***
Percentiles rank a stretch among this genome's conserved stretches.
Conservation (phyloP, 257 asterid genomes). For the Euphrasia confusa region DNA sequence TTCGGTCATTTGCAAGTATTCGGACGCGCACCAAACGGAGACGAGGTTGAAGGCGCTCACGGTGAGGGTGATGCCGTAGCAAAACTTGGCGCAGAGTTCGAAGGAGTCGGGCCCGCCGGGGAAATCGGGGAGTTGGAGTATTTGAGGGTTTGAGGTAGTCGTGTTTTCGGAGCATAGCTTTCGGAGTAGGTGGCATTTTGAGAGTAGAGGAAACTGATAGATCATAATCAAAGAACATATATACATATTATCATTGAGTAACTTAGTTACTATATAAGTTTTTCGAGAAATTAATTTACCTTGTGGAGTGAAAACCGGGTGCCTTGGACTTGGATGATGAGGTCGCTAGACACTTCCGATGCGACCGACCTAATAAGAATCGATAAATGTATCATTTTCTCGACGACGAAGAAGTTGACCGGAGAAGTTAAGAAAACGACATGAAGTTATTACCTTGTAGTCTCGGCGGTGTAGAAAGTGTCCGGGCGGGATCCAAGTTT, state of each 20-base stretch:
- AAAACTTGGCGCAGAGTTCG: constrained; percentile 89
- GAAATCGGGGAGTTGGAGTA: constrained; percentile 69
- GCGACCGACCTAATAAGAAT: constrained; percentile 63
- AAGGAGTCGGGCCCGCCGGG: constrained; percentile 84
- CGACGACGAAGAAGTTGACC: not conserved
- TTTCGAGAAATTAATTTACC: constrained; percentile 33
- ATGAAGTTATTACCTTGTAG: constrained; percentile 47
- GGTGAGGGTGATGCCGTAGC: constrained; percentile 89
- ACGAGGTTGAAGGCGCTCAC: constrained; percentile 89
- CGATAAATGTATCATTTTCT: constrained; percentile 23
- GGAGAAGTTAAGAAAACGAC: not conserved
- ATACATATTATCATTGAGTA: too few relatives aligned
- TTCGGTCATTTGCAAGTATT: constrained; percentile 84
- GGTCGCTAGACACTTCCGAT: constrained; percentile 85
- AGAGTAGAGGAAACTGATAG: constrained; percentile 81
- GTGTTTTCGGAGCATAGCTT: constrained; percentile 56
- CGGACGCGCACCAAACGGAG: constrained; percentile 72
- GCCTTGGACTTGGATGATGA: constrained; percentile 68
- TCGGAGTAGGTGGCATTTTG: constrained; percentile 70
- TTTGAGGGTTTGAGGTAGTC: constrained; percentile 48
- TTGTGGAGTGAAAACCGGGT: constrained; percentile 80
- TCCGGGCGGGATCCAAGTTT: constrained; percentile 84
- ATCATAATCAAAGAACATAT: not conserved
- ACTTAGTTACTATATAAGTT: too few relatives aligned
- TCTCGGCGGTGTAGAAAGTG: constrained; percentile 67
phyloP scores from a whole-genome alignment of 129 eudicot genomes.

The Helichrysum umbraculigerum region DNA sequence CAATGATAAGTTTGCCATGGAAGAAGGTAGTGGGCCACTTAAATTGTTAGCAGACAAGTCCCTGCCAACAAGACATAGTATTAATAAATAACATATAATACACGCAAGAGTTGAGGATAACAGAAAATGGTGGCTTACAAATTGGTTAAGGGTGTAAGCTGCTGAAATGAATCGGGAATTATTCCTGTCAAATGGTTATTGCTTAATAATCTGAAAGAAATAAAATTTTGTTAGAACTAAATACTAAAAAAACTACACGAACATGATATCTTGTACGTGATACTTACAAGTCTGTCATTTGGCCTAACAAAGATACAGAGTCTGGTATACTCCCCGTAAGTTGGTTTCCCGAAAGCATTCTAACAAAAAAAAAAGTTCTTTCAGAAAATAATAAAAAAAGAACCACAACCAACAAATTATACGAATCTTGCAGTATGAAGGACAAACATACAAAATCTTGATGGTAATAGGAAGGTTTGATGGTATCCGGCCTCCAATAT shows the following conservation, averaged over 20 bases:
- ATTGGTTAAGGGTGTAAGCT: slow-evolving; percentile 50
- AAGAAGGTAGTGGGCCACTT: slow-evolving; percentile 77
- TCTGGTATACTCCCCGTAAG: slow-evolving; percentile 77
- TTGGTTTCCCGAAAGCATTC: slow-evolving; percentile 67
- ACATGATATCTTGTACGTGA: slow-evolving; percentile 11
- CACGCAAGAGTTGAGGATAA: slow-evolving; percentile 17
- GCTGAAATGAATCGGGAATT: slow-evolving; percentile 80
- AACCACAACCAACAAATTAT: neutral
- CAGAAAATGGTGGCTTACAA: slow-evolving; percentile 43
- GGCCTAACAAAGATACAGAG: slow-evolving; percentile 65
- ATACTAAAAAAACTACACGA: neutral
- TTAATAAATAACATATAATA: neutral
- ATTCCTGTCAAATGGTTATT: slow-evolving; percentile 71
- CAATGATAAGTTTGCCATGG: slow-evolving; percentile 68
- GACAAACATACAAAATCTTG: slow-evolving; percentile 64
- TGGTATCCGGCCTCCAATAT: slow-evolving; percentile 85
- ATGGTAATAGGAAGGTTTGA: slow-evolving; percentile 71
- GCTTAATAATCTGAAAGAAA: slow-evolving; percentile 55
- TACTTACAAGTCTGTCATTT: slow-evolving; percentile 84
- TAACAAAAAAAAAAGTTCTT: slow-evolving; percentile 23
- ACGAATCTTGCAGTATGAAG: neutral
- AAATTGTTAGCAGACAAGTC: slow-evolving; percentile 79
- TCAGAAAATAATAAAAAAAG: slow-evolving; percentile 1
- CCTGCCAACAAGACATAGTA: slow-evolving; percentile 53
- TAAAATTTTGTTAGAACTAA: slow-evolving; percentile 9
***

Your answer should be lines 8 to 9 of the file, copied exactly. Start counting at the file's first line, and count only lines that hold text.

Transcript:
- TTTCGAGAAATTAATTTACC: constrained; percentile 33
- ATGAAGTTATTACCTTGTAG: constrained; percentile 47